Unemployment insurance (UI) modernization has been a hot topic since millions of Americans had to apply for unemployment benefits—many for the first time—using largely archaic, complex, and unstable state systems during the COVID-19 pandemic. Many states and the federal government have known for years that these systems were vulnerable and needed a refresh: 24 states began or completed modernization projects for their UI benefits and tax systems between 2000 and 2021, with varying levels of success, and federal money has been going out the door specifically for such projects since 2009, when Congress passed the UI Modernization Act.
Unfortunately, even “modernized” systems completely fell over during the pandemic. Expert organizations have published valuable playbooks and resources to help address key problems with these systems (e.g. lack of human centered design, no user testing before launch, etc), and I encourage folks to check those out if you want to get into the weeds of better UI tech or learn from UI as a case study in how federal programs are implemented at the state/territory level.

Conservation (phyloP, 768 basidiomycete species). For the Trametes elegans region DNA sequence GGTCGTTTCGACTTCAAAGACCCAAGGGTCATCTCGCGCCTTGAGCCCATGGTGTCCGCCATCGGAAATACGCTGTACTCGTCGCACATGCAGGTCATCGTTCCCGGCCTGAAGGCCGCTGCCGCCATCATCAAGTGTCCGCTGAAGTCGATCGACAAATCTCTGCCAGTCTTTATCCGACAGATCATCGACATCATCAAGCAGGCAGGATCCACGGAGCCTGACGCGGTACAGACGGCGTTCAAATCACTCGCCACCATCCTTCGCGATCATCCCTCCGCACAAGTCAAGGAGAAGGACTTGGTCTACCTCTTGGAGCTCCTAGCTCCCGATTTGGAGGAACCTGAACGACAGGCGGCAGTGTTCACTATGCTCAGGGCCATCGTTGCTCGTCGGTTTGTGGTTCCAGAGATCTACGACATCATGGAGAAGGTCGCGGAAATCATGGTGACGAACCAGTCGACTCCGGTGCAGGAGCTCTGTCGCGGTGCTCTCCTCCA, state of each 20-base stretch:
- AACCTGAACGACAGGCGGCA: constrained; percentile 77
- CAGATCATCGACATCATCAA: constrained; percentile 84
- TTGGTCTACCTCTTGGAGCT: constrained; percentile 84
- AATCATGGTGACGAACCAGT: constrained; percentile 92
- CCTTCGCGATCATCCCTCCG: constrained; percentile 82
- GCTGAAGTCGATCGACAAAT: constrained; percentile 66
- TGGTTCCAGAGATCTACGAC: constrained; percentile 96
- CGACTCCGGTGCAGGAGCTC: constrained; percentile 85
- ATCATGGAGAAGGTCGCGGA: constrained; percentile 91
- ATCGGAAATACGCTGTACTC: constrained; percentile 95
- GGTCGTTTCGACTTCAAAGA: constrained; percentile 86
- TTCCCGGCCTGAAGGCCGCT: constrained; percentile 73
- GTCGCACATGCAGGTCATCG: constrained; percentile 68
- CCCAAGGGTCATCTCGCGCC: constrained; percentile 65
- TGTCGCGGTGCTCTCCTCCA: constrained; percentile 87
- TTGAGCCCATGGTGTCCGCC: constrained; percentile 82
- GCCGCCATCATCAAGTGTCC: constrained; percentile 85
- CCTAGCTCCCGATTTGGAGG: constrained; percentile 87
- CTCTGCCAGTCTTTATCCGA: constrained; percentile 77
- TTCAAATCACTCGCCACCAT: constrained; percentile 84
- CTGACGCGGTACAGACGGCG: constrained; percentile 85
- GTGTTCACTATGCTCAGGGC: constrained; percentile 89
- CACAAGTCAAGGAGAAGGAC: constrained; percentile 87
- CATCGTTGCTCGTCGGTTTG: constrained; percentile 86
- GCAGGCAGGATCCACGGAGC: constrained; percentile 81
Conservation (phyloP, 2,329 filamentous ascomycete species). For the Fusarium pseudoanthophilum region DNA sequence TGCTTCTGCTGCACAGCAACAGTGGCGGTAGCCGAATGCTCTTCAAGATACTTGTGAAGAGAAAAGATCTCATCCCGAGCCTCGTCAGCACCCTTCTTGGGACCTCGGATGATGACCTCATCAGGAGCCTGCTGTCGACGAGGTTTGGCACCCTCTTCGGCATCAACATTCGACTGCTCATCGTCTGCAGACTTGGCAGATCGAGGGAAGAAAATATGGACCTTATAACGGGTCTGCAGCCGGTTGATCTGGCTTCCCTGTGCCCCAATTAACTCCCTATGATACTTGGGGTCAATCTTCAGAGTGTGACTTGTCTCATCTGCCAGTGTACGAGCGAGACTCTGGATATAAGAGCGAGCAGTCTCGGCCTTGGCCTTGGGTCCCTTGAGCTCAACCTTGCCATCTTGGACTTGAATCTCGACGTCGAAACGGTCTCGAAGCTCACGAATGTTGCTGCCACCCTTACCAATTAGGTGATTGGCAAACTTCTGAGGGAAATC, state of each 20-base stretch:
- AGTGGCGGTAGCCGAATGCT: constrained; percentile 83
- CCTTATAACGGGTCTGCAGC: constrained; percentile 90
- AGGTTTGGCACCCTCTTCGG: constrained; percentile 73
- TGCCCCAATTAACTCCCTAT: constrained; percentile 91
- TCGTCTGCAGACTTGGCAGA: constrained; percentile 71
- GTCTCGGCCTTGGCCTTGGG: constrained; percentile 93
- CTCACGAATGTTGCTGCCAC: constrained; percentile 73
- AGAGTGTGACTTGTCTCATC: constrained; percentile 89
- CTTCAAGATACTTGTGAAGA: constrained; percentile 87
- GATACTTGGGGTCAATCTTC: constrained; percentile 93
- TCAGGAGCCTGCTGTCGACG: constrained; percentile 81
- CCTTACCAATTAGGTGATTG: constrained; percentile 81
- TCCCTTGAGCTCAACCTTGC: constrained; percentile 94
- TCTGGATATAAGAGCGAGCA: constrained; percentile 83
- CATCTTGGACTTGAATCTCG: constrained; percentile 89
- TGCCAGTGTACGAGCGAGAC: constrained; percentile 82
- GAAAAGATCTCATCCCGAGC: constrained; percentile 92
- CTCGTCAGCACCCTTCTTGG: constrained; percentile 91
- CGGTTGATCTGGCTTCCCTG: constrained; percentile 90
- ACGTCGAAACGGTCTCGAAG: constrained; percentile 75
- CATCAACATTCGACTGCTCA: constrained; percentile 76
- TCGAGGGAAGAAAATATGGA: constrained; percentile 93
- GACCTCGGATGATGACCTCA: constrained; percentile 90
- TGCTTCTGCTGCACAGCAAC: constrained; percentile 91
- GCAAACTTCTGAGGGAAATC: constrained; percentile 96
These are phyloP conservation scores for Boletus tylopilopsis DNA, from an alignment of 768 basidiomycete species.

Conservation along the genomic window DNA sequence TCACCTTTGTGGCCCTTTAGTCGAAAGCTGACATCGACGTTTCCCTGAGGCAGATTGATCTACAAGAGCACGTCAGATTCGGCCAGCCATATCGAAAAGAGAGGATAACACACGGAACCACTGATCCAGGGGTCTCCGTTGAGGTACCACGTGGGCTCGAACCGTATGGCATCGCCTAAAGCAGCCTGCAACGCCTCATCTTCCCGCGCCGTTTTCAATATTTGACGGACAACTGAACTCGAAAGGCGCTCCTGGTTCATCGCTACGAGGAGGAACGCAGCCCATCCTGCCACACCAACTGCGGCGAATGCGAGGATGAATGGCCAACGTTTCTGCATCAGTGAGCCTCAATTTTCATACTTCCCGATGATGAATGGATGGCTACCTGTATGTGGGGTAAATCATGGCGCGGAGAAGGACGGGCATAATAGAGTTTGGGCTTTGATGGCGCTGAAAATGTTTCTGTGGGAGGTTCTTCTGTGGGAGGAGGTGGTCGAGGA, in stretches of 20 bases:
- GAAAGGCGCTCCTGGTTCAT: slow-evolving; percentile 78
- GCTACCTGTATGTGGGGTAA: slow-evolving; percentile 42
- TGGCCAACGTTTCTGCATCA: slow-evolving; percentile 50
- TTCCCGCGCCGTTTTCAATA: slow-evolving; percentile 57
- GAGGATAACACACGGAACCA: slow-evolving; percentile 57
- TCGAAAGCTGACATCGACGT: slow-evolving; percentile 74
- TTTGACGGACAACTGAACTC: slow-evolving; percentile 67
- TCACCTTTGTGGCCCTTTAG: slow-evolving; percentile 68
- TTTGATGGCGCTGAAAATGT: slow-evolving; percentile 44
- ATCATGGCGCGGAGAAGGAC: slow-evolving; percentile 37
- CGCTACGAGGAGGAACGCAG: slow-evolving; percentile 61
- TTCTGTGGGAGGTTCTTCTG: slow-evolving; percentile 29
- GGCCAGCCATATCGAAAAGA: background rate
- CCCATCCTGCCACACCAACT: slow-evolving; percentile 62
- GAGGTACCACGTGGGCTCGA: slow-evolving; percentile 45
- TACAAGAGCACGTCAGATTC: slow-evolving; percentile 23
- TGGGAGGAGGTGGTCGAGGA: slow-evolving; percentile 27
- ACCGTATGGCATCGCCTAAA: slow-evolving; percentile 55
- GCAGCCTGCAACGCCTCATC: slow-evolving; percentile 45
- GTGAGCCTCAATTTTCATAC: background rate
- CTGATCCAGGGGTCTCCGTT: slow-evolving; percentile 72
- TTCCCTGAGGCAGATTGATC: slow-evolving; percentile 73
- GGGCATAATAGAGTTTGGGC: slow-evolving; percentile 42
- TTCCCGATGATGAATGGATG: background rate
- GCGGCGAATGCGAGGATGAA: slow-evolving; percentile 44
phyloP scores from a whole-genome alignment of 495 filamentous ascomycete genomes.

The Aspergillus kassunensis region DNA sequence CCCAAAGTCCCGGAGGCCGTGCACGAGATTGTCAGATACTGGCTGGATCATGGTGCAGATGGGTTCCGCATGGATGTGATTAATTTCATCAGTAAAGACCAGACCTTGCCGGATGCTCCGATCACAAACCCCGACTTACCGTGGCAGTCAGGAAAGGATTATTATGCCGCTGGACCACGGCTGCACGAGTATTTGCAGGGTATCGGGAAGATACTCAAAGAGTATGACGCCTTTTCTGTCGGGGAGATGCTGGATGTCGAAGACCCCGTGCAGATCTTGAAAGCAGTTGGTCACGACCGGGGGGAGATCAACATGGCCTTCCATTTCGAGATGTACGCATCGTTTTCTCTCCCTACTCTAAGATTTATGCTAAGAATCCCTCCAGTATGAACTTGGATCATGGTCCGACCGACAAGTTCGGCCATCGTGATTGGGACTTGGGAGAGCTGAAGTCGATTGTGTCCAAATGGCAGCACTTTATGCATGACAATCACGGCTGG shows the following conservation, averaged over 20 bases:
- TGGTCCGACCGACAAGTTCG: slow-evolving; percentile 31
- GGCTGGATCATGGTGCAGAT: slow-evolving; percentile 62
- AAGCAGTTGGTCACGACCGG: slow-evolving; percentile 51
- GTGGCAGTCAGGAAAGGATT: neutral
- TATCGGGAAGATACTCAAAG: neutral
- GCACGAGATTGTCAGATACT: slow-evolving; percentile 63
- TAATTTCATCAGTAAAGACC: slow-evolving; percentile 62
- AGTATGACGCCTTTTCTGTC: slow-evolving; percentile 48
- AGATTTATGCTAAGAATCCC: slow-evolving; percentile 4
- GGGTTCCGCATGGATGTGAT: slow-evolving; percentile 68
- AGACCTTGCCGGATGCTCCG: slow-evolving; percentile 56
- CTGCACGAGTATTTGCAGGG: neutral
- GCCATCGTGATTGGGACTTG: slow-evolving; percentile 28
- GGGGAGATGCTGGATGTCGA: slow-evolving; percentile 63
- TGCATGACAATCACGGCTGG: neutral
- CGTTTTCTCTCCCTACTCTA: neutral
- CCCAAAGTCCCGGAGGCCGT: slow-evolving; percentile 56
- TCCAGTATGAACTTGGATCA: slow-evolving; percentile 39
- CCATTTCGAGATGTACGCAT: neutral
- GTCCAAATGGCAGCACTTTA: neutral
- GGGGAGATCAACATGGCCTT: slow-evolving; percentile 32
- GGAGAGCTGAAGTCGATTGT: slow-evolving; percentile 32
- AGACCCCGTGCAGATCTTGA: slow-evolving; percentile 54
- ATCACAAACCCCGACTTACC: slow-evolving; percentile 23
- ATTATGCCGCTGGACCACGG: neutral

As part of my work with the Intergovernmental Software Collaborative at the Beeck Center, I wanted to look at improving UI tech through the lens of collaboration between jurisdictions – between peer (state/territorial) governments as well as between the federal Department of Labor and states/territories. I found three promising pathways for collaboration that already have some precedent to learn from and build on: consortia, federal shared services, and communities of practice.
Read the white paper to learn more about each of these approaches.
Tl;dr? Here are some key takeaways:
- Let outcomes and user research drive the collaborative project/product (duh)
- Feds should invest in open shared services and shared knowledge
- Communities of practice of state practitioners are incredibly valuable when invested in and proactively managed